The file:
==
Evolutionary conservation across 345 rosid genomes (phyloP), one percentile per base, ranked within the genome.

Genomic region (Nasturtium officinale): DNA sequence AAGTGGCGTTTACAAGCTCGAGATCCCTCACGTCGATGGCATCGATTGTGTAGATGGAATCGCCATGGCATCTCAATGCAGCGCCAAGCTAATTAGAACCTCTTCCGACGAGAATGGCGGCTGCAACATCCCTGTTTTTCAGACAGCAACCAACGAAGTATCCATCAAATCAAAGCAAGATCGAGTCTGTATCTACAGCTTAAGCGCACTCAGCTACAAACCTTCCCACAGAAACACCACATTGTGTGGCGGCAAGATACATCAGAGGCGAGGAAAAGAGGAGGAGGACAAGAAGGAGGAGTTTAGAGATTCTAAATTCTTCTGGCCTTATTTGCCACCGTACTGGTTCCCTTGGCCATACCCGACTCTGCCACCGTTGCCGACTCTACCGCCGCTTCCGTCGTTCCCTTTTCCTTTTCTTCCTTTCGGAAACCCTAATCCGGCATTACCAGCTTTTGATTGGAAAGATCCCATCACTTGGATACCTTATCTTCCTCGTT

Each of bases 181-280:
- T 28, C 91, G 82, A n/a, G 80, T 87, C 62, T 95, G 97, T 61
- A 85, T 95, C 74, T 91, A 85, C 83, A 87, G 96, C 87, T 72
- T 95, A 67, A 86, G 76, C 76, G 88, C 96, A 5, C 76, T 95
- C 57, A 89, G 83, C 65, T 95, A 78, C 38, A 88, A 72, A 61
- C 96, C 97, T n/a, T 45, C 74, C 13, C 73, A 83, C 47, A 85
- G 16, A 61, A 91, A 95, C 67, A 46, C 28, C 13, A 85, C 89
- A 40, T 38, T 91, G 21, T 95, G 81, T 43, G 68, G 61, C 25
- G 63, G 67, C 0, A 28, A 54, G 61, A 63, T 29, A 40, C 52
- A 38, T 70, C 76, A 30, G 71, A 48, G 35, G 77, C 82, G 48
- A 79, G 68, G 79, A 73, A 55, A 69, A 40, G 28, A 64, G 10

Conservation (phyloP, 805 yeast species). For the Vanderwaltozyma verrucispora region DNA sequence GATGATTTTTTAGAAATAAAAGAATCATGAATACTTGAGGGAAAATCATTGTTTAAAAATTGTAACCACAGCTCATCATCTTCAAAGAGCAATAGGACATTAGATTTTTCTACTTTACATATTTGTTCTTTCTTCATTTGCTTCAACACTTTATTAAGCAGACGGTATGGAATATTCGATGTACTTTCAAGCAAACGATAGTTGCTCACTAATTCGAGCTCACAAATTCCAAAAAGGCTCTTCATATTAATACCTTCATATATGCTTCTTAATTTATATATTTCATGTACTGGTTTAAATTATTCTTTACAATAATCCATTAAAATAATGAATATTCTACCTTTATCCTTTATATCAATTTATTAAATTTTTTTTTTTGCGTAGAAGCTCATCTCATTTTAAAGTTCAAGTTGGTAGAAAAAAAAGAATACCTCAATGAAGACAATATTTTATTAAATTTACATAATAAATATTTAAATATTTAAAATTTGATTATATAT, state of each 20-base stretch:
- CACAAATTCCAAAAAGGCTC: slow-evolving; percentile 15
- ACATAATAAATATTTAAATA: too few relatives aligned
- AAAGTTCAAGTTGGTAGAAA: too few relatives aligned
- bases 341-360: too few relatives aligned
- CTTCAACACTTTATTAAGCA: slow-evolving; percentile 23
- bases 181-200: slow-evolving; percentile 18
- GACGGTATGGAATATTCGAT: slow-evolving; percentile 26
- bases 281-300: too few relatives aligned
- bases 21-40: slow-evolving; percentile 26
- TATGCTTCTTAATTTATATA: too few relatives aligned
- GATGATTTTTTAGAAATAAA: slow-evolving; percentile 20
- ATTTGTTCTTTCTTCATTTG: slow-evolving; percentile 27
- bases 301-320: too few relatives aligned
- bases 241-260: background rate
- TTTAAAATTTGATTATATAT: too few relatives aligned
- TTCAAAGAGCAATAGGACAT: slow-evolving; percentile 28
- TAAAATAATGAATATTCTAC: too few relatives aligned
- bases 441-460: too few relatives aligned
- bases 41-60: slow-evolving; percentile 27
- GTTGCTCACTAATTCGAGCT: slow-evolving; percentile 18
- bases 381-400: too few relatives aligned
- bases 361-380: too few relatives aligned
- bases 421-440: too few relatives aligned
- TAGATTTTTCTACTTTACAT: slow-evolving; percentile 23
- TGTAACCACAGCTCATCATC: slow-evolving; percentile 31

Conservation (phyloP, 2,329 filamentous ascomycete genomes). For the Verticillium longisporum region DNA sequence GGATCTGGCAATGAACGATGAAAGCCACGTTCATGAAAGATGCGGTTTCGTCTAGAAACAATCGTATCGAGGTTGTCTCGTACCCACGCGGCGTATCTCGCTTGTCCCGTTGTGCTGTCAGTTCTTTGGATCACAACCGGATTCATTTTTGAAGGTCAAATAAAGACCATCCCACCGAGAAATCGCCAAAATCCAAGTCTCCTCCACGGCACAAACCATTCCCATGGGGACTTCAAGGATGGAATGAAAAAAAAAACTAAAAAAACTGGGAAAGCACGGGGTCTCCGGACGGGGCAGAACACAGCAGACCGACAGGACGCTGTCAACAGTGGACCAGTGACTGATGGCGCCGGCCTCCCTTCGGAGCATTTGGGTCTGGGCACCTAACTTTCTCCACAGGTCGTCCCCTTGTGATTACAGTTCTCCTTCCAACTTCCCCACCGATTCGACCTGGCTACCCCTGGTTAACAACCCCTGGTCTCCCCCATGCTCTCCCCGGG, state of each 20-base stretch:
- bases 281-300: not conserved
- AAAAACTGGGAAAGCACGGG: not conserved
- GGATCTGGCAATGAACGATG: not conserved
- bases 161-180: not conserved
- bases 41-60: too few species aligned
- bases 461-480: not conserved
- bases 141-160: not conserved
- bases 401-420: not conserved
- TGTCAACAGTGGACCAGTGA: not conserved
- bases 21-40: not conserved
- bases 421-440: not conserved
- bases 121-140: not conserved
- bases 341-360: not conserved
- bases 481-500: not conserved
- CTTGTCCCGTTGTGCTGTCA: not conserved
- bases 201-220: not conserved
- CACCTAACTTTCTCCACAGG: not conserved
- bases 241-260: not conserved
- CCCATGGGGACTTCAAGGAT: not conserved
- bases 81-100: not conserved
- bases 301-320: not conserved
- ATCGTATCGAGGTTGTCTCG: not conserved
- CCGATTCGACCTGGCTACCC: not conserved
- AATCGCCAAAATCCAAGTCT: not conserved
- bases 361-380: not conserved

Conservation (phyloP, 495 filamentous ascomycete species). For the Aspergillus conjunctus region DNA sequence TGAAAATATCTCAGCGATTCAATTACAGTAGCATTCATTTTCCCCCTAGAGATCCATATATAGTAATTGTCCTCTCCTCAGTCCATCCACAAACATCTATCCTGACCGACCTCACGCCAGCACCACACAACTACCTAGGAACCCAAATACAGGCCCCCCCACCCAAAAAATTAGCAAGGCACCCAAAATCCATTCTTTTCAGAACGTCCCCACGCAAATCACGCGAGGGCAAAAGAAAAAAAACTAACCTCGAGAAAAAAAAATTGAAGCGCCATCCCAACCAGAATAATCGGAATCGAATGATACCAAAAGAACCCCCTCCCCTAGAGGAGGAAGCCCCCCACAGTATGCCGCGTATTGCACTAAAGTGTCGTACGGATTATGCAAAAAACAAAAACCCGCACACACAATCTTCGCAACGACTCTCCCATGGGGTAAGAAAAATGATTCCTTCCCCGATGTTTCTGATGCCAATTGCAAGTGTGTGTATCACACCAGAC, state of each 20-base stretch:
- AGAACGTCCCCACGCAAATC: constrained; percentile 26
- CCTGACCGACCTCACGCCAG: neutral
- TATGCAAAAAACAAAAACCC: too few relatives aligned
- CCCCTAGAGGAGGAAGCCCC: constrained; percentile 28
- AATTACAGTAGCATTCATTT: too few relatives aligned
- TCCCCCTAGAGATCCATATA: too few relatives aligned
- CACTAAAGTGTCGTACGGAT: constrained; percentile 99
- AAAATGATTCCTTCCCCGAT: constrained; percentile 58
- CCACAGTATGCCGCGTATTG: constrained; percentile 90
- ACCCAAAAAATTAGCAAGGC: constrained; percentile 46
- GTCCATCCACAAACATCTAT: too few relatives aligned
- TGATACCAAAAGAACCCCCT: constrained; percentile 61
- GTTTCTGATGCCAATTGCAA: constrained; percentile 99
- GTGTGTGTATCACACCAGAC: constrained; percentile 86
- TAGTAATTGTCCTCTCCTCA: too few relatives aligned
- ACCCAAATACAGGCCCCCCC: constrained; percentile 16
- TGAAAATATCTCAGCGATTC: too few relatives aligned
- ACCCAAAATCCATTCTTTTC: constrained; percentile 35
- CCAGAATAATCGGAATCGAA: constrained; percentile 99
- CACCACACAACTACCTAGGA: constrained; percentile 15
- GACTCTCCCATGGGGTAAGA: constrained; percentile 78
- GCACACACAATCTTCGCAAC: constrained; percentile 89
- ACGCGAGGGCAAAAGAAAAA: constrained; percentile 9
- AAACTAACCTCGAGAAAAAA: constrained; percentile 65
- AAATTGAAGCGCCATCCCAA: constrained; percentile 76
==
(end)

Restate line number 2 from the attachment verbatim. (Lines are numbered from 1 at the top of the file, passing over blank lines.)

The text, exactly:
Genomic region (Nasturtium officinale): DNA sequence AAGTGGCGTTTACAAGCTCGAGATCCCTCACGTCGATGGCATCGATTGTGTAGATGGAATCGCCATGGCATCTCAATGCAGCGCCAAGCTAATTAGAACCTCTTCCGACGAGAATGGCGGCTGCAACATCCCTGTTTTTCAGACAGCAACCAACGAAGTATCCATCAAATCAAAGCAAGATCGAGTCTGTATCTACAGCTTAAGCGCACTCAGCTACAAACCTTCCCACAGAAACACCACATTGTGTGGCGGCAAGATACATCAGAGGCGAGGAAAAGAGGAGGAGGACAAGAAGGAGGAGTTTAGAGATTCTAAATTCTTCTGGCCTTATTTGCCACCGTACTGGTTCCCTTGGCCATACCCGACTCTGCCACCGTTGCCGACTCTACCGCCGCTTCCGTCGTTCCCTTTTCCTTTTCTTCCTTTCGGAAACCCTAATCCGGCATTACCAGCTTTTGATTGGAAAGATCCCATCACTTGGATACCTTATCTTCCTCGTT